You're kidding, right? Millions of pet rocks were sold, Chevy still sells a few cars, Mickey D's is still afloat, and Thompson's Water Seal continues to sell. Tickle Me Elmo caused mass hysteria/riots and people still vote for Repugnicans and Damocrits, despite many of them ending up in prison or court. Shrub won a second term with which to thoroughly trash this otherwise wonderful country of ours. <sigh>
It's a combination of a massive marketing campaign along with the massive gullibility of a public who doesn't research their purchases. <mega sigh>
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for one massive 2nd. One of my massive principles, en-mass, is never support the massive giants, including massive BORGS, as much as is massively possible of course... it all means massive wealth from massive amounts of shoddy products from massive factory production. Who cares if you know you can buy a massively superior product from a small company that massively cares?
I need to learn more about what is out there in the obscure, word-of-mouth market.
Minwax spar varnish massively SUCKS! Takes a century to dry on weak, then it sands right off with no effort.
So does Verithane spray diamond hard finish, peels right off of wood treated with BLO like it was soft plastic. What do they care as long as they hog up the market with as much adverts as possible?
Have a massive day, I hope I do. Just bought tickets to see Robert Plant. Massive!
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I've used Winwax for years no complaints....But to answer the question, one word PETROCKS! People will buy anything! They just couldn't improve on their product line......................

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I think the literati here all know the score. If they don't like the results of a test, then it is obvious that those who performed the test are idiots at the least, and most probably paid liars on the payroll of some shadowy anti woodworking organization funded by big business.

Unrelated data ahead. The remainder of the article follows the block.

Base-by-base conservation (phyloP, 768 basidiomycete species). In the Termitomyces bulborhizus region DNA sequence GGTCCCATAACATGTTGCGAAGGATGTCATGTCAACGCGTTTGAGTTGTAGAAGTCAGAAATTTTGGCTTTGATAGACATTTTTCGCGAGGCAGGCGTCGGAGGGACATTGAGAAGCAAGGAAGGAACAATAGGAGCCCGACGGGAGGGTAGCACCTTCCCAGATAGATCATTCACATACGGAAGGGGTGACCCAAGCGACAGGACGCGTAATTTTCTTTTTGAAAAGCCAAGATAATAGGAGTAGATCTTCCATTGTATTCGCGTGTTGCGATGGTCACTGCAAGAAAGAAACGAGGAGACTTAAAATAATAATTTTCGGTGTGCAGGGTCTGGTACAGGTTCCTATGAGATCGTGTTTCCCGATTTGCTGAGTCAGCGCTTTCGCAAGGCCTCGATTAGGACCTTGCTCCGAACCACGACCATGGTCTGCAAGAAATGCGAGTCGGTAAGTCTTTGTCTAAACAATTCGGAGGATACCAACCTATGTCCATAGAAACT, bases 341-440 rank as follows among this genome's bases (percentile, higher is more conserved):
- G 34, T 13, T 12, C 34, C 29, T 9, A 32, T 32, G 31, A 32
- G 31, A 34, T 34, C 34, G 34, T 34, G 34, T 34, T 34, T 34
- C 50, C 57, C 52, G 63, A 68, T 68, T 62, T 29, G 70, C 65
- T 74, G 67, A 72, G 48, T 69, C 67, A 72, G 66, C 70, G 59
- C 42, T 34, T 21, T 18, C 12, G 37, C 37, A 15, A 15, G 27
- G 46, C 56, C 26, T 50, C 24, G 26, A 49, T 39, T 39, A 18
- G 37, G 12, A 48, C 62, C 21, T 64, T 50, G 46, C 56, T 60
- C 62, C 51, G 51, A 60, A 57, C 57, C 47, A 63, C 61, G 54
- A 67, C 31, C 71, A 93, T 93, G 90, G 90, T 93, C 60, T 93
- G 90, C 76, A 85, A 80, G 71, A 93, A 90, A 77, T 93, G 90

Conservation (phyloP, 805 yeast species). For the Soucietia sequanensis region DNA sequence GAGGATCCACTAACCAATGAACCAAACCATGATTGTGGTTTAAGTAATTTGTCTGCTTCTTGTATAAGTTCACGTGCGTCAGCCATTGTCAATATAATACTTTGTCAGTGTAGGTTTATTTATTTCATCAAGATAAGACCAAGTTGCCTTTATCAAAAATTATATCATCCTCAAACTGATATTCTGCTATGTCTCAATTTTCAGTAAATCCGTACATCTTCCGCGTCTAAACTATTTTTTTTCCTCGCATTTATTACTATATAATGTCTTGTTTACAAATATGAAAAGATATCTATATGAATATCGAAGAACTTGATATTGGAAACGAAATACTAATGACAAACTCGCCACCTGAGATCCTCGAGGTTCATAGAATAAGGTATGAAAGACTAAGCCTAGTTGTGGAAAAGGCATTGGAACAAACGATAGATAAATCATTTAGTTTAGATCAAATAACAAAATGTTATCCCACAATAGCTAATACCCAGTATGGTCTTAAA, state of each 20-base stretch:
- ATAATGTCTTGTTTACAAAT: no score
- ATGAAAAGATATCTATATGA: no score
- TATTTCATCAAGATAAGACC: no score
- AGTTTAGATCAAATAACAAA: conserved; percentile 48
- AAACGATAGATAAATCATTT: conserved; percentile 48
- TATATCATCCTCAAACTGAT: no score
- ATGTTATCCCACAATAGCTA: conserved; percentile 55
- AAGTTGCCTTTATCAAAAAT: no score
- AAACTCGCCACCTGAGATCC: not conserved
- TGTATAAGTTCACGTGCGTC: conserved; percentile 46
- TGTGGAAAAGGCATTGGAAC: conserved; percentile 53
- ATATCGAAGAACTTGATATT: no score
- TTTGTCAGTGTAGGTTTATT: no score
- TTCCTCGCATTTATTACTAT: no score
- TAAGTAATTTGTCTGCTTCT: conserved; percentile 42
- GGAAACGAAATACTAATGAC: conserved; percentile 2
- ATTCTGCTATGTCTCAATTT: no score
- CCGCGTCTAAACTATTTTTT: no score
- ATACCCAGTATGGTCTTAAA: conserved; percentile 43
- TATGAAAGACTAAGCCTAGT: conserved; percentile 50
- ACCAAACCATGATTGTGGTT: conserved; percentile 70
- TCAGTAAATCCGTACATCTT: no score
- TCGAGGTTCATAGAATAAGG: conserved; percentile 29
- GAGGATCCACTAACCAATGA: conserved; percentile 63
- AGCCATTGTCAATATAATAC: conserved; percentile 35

I am sure that all have posted here know the dangers of using a product so pedestrian that it is readily available across the US. Much better to use some lesser known (just well known enough to be recognized by the others "in the know") finish that you have to order or is sold only at a couple of upscale places.
I have found that the differences in finish, especially failures in finish are more likely due to applicator inexperience or careless stupidity than the failure of the finish itself.
Only after having a full time painter/finisher on my payroll for several years did I understand how many circumstances come into play to put a good finish down. As with tools, the finish products >when used properly< will far outperform the applicator.
Robert
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Absolutely correct. However a product that requires lots of steps and takes longer to apply and cure as opposed to one that is a simple 2 or 3 step process and applies and cures in a short period of time with the same end results tends to be inferior by comparison. Time is money.
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Amen. And Leon's comment goes to the tendency of a fellow named Murphy to be your partner, whether you want him to be or not.
Patriarch